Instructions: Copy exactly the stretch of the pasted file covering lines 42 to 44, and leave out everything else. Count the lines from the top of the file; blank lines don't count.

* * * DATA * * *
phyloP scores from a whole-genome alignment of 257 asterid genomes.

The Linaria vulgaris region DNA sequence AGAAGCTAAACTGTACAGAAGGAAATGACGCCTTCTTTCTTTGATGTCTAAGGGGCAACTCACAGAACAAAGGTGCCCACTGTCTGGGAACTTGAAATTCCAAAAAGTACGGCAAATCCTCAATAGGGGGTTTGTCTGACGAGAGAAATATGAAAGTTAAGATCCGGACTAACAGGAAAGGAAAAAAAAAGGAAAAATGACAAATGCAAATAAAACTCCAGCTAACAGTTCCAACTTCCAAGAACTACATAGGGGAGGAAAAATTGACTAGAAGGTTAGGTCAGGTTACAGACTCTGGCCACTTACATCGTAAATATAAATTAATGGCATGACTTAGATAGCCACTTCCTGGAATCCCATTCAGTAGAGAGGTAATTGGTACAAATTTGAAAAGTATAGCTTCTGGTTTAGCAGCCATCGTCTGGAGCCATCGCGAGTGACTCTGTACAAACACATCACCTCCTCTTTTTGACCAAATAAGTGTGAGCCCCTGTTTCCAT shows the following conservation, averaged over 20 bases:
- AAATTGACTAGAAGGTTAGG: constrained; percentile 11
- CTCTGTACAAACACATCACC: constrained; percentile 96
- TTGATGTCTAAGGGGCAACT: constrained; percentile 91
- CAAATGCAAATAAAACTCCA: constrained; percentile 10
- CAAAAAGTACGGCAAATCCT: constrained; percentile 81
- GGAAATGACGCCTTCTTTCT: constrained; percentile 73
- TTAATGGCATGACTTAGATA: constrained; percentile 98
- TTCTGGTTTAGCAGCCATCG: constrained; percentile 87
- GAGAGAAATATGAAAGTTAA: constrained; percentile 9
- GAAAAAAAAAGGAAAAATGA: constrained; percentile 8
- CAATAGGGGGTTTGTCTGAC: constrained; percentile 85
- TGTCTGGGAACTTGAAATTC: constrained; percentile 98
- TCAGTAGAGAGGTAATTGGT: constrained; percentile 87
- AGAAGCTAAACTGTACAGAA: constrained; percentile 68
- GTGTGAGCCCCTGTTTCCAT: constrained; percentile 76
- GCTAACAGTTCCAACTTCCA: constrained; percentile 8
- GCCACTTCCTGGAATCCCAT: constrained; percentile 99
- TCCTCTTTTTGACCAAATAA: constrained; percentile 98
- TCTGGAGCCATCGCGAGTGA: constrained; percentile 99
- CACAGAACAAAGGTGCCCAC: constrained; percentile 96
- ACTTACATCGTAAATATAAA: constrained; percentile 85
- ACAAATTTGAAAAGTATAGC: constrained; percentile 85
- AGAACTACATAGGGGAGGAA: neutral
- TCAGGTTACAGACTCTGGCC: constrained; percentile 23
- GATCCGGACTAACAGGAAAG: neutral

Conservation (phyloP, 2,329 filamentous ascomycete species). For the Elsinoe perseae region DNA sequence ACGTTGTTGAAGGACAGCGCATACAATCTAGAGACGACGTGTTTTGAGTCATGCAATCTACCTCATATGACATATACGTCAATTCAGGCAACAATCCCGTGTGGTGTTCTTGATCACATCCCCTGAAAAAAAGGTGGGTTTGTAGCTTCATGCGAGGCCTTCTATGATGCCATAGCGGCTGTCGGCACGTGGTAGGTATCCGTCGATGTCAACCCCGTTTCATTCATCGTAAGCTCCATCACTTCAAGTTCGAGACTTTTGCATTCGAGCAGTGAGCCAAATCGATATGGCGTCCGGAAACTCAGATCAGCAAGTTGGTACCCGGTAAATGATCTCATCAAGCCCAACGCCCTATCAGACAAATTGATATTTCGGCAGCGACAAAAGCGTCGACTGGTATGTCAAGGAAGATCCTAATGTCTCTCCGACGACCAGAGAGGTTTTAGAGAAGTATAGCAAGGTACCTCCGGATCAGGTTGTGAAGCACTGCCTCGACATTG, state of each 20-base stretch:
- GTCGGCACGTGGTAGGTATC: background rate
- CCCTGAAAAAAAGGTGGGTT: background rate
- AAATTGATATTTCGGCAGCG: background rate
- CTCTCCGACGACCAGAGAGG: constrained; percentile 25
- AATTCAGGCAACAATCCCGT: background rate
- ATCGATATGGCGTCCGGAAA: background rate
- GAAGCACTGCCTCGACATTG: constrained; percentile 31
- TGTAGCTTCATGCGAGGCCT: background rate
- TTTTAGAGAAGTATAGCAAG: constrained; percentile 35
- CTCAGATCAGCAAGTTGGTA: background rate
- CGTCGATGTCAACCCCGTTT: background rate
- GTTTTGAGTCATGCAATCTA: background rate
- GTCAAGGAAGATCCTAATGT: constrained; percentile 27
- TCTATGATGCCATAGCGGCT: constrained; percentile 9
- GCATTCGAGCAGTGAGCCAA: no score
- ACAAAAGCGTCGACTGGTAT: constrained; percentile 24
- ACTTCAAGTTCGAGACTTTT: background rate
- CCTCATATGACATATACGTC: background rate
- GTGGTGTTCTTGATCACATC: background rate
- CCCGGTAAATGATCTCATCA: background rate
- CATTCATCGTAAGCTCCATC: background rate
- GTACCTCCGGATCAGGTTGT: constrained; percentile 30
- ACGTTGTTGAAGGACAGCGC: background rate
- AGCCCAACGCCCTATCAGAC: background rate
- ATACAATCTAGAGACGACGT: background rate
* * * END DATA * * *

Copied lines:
- TCTATGATGCCATAGCGGCT: constrained; percentile 9
- GCATTCGAGCAGTGAGCCAA: no score
- ACAAAAGCGTCGACTGGTAT: constrained; percentile 24